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Trial begins on challenge to census citizenship question

Federal judge to decide case without a jury

A seven-day trial began Monday before a federal judge in San Francisco on a challenge to the U.S. Commerce Department's plan to include a citizenship question in the 2020 census.

U.S. District Judge Richard Seeborg will decide the case without a jury.

He is presiding over two lawsuits, one filed by the state of California, later joined by Oakland, Fremont and four other cities and counties, and a second suit filed by San Jose and the Black Alliance for Just Immigration.

The cases are among several filed against Commerce Secretary Wilbur Ross in federal courts around the nation.

A lawsuit filed by more than 30 states, cities and counties led by the state of New York went to trial before a federal judge in New York City in November and is now awaiting a decision from that judge. San Francisco and Monterey County joined that lawsuit.

Another lawsuit filed by individual residents of Maryland, Arizona and California will go to trial before a U.S. judge in Baltimore on Jan. 22.

The census question would ask people whether they or members of their household are citizens.

The states and cities that sued claim the use of the question violates the U.S. Constitution's requirement of an "actual enumeration" of the population every 10 years because non-citizen immigrants will be deterred from participating in the census.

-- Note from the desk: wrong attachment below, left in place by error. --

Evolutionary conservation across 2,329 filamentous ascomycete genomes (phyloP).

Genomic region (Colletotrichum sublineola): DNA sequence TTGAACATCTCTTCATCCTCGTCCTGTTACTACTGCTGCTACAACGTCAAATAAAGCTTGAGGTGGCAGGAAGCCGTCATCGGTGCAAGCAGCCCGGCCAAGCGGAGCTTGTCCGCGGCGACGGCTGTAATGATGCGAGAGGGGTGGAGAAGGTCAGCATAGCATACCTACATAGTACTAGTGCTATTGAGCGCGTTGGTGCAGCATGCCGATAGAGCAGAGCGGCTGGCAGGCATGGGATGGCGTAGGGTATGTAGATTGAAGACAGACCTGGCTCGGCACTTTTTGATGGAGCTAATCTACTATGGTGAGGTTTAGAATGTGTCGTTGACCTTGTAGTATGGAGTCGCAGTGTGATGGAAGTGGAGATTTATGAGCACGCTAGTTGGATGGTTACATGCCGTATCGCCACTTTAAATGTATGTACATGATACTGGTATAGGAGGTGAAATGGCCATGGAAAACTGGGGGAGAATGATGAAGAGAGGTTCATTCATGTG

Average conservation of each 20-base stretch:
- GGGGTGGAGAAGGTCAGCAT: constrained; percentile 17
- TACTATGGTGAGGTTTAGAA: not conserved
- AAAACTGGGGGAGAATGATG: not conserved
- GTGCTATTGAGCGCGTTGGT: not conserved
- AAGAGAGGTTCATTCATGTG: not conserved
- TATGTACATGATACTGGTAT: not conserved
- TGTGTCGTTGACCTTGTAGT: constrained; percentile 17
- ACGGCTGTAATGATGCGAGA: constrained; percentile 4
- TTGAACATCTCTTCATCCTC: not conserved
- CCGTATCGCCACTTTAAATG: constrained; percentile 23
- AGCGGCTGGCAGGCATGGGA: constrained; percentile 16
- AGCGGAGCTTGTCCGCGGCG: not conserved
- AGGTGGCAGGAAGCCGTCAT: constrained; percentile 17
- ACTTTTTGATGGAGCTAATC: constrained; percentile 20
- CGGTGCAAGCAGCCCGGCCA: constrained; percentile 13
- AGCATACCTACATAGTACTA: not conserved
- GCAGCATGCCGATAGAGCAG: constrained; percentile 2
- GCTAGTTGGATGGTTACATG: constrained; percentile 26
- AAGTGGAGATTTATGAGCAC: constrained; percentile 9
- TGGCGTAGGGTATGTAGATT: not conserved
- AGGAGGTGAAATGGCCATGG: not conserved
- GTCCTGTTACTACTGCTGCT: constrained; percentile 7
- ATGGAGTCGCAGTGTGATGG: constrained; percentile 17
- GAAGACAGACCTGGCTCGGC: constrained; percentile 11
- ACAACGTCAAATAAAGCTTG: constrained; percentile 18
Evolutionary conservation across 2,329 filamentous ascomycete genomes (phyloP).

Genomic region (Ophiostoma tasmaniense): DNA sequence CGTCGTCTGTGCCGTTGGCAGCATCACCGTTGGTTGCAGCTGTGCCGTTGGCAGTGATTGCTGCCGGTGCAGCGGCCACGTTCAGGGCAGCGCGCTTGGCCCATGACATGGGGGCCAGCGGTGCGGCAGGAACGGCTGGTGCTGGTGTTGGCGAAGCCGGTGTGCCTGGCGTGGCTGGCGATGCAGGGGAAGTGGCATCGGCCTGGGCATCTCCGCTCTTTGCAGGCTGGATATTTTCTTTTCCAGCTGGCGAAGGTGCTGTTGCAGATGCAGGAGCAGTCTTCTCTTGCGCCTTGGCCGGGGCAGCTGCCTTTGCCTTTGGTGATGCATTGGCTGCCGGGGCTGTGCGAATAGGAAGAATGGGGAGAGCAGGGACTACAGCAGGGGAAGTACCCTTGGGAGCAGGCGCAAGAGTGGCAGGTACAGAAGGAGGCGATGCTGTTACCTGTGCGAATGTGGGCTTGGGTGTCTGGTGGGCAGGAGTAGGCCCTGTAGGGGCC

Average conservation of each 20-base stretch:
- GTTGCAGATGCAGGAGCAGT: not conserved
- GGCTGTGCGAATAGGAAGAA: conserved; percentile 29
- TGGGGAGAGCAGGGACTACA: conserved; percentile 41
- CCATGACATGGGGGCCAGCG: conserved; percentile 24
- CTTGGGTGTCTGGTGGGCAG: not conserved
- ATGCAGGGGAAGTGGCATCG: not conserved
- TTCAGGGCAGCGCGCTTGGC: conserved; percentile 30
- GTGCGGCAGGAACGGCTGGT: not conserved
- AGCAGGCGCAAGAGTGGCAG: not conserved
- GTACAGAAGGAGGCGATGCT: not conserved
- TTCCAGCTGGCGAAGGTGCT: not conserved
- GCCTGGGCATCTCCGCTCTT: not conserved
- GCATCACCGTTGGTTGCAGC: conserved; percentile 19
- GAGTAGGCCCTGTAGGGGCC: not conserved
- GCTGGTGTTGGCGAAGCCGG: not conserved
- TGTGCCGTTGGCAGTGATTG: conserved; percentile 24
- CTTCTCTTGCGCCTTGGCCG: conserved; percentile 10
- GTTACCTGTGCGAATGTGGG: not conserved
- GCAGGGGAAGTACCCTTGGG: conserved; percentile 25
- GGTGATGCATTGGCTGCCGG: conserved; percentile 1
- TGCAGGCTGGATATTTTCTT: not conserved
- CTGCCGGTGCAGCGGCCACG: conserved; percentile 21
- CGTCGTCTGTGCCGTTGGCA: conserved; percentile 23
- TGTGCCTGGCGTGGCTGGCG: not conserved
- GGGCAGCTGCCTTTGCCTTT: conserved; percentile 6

They say the reduced participation will unfairly result in decreased federal funding and congressional representation, which are based on the census information.

The Justice Department, defending Ross and the Commerce Department, contends the question is reasonable and answers will be subject to strict confidentiality requirements.

The first witness before Seeborg on Monday was University of Chicago public policy professor Colm O'Muircheartaigh, an expert on survey methodology.

He cited a number of studies that he said show that non-citizens asked to answer a citizenship question feel that "this is a threatening activity" and may refuse to participate in the census.

One study showed that people responding to the census on behalf of a household may decide not to mention other household members who are non-citizens, he told the judge.

"This is very disturbing, because the census depends on getting a full response from the household," the professor said.

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— Bay City News Service

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